• Dosing: Glucocorticoids are given at doses of 250 - 1000 mgs for the first few days post transplant then usually tapered to 5mgs per day by 3 months. Rapid steroid withdrawal dosing involves high doses that are tapered off in 3 to 7 days.


  • Azathioprine: This pro-drug of 6-mercaptopurine is one of the earliest used immunosuppressive agents in transplantation. It has been largely replaced by mycophenolate mofetil (see below). It works by inhibiting the formation of phosphoribosyl pyrophosphate which is needed in purine synthesis, thereby preventing cell proliferation.

    • Side effects: The most serious side effect is myelosuppression leading to leukopenia, anemia and thrombocytopenia. It also may lead to cholestatic hepatotoxicity. As azathioprine is degraded by xanthine oxidase it should never be used with an inhibitor of xanthine oxidase - allopuriol or febuxostat (Uloric).

    • Dosing: The typical dose is 1 - 2 mg/kg per day when combined with a CNI. The dose should be reduced if WBC count is less than 3,000.

  • Mycophenolate Mofetil (MMF) and enteric-coated Mycophenolate sodium (Myfortic®): MMF is a prodrug of mycophenolic acid which inhibits IMPDH - an enzyme needed for de novo purine synthesis. Purine synthesis can occur by two pathways, the de novo and salvage pathway in most cells, except in lymphocytes. It results in impairment of both T and B cell proliferation, inhibits generation of cytotoxic T cells, decreases adhesion molecule function and decreases antibody production. Myfortic® is enteric coated MPA which results in delayed release of MPA at the level of the small bowel in an attempt to decrease gastrointestinal symptoms. It should be avoided in patients with known gastroparesis.

    • Side effects: The most common side effect of MPA is GI toxicity manifested by nausea, bloating and or diarrhea. Rarely it may lead to mouth and colon ulceration necessitating cessation of the medication. It is also myelosuppressive leading to leukopenia, anemia and thrombocytopenia. The side effect profile of Myfortic tends to be similar to MMF.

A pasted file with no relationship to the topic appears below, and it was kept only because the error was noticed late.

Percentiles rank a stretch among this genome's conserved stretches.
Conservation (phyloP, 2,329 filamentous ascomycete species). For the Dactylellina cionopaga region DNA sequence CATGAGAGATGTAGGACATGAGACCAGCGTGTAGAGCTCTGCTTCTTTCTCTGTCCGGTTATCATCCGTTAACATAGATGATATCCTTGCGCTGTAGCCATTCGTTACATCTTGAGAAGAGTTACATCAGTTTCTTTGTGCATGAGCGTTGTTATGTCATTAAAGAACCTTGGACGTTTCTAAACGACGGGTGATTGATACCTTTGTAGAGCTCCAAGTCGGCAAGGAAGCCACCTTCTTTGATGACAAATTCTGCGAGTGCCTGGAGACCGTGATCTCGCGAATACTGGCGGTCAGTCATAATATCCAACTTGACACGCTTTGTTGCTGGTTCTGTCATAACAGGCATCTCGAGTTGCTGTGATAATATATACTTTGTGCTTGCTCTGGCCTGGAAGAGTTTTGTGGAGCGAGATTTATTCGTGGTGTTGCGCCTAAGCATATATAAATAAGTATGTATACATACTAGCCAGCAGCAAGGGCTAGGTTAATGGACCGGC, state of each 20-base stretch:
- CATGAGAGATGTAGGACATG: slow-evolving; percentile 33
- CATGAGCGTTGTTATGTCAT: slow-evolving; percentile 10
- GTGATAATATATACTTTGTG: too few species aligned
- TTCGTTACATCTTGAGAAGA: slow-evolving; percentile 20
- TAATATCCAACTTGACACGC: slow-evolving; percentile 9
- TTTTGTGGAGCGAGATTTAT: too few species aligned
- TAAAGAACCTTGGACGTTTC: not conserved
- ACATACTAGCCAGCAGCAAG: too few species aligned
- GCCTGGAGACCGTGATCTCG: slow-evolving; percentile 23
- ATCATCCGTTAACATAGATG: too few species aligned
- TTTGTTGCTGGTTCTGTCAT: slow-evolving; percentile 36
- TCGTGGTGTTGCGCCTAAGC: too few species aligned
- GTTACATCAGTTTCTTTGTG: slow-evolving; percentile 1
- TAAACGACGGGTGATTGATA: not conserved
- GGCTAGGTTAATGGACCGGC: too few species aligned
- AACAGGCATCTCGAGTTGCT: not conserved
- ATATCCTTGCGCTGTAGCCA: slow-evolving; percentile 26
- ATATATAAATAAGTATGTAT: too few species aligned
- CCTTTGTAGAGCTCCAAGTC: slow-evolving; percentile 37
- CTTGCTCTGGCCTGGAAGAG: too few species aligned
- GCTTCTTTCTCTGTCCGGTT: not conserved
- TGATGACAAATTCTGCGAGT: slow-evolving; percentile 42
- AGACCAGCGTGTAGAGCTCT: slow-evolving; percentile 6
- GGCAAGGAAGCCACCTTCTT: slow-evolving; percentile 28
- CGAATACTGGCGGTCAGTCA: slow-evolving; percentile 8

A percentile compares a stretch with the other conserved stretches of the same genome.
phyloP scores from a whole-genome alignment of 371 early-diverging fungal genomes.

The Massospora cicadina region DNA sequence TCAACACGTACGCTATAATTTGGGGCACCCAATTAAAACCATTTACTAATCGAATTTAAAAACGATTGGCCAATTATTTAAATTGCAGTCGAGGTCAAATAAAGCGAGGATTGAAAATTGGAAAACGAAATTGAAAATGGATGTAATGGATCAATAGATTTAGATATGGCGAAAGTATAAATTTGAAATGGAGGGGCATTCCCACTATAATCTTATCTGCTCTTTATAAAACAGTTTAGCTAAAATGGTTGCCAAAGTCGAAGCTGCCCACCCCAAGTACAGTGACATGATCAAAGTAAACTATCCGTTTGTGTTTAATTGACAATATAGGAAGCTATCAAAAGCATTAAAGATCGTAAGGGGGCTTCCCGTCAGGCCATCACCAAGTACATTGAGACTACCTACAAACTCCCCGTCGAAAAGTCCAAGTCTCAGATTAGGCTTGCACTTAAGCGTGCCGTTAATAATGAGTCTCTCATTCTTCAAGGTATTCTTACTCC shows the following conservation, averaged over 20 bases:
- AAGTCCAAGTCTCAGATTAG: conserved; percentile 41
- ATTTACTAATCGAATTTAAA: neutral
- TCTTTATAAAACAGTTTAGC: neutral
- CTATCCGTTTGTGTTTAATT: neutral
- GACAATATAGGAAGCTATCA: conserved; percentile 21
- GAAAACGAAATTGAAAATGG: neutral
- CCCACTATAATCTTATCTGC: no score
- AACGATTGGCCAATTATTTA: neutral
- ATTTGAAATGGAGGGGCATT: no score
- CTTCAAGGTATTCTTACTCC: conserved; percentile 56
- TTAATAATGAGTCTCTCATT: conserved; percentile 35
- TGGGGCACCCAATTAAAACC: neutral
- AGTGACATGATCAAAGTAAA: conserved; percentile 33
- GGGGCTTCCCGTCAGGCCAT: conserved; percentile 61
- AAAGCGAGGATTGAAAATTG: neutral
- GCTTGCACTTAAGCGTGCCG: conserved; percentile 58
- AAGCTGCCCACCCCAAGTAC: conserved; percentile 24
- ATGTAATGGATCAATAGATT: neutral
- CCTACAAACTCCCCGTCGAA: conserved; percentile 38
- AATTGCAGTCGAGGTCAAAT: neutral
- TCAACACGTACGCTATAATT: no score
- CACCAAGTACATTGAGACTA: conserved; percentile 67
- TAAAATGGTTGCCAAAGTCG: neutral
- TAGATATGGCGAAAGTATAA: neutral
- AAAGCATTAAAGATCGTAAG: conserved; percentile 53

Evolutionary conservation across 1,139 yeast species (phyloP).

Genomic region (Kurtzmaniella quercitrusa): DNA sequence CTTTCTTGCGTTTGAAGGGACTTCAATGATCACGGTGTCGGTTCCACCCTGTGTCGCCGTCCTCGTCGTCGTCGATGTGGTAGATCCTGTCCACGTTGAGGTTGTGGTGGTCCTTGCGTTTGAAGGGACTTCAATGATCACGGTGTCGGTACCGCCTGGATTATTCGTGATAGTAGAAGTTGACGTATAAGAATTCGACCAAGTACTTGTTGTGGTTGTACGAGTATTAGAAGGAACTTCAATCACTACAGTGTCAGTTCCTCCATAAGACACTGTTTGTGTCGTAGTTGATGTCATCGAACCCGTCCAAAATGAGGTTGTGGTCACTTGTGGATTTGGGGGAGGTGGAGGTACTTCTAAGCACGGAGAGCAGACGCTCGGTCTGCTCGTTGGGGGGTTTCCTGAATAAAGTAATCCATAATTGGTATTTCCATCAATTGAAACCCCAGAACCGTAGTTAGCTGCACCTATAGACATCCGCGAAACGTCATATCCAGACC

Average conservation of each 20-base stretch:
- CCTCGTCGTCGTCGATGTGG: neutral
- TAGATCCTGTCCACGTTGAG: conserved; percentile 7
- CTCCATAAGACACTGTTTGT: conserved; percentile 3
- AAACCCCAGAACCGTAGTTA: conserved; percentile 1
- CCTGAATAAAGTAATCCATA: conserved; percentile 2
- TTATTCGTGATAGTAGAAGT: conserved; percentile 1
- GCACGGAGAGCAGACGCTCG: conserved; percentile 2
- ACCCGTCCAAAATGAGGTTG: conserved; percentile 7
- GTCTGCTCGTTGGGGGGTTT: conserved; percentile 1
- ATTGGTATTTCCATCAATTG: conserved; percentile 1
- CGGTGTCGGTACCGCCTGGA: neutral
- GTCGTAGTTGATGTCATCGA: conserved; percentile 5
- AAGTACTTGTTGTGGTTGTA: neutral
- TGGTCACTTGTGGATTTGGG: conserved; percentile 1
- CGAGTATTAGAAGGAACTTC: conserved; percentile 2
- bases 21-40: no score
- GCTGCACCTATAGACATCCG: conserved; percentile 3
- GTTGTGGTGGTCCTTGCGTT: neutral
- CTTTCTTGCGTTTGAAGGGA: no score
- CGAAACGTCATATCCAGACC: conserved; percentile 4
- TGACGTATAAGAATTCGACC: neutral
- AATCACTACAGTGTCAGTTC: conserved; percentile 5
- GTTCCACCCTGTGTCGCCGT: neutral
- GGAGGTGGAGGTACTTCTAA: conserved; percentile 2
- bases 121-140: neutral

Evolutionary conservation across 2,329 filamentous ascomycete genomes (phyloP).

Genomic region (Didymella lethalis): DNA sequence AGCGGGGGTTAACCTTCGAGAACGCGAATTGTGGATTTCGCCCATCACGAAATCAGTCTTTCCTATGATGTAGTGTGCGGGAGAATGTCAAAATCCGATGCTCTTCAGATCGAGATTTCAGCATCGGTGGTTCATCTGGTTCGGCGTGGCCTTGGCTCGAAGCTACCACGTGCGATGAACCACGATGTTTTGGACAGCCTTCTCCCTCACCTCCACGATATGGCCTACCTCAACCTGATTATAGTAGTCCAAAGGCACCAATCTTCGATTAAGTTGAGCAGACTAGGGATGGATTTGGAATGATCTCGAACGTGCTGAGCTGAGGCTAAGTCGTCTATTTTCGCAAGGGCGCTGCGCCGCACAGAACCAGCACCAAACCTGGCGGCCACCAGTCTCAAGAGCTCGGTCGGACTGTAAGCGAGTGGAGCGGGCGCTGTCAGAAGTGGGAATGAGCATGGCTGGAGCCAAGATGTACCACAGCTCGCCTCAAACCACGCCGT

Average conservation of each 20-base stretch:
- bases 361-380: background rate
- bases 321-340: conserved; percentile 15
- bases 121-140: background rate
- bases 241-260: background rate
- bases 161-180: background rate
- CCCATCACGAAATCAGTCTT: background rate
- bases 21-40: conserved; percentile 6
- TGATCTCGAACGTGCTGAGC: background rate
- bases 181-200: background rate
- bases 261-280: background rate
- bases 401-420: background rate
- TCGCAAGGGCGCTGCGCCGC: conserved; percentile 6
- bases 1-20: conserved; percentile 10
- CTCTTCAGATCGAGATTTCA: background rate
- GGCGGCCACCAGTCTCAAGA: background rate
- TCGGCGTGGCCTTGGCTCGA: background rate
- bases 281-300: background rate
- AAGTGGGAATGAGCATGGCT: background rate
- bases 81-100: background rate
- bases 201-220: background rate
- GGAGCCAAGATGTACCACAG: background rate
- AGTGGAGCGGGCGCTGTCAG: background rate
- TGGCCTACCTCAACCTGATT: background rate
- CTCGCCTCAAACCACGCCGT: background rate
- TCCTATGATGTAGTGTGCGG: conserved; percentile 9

• Dosing: 1gm of MMF is equivalent to 720 mg of Myfortic®. MPA exposure is reduced with CsA but not with tacrolimus therefore patients on tacrolimus may require less MMF. The dose should be reduced if WBC count is less than 3,000.

Co-stimulation blockade

  • Belatacept: Belatacept is a selective co-stimulation blocker (given IV), which binds surface costimulatory ligands (CD80 and CD86) of antigen-presenting cells. It inhibits T-cell activation, promoting anergy and apoptosis. Studies using it de novo as well as converting from CNI based to belatacept based immunosuppression have revealed a higher incidence of rejection compared with CNI’s when combined with MMF and prednisone; however better GFR. The major concern with Belatacept is an increased risk for post transplant lymphoproliferative disease and the lack of long term data. It is contraindicated in EBV seronegative patients or patients with unknown EBV serostatus as they have a higher risk of PTLD.

    • Belatacept is administered IV over 30 minutes and the recommended dosing is 10 mg/kg on the day of transplantation then on day 5, then at the end of weeks 2, 4, 8, and 12. After week 16 it is recommended that the maintenance dose be 5 mg/kg every 4 weeks. When converting from CNI to to belatacept the studied dose is 5mg/kg IV on day 1, 15, 29, 43, 57 then every 28 days thereafter.

Immunologic risk assessment

  • Recipient Age: Younger recipients are in general at higher risk for immunologic injury than the elderly.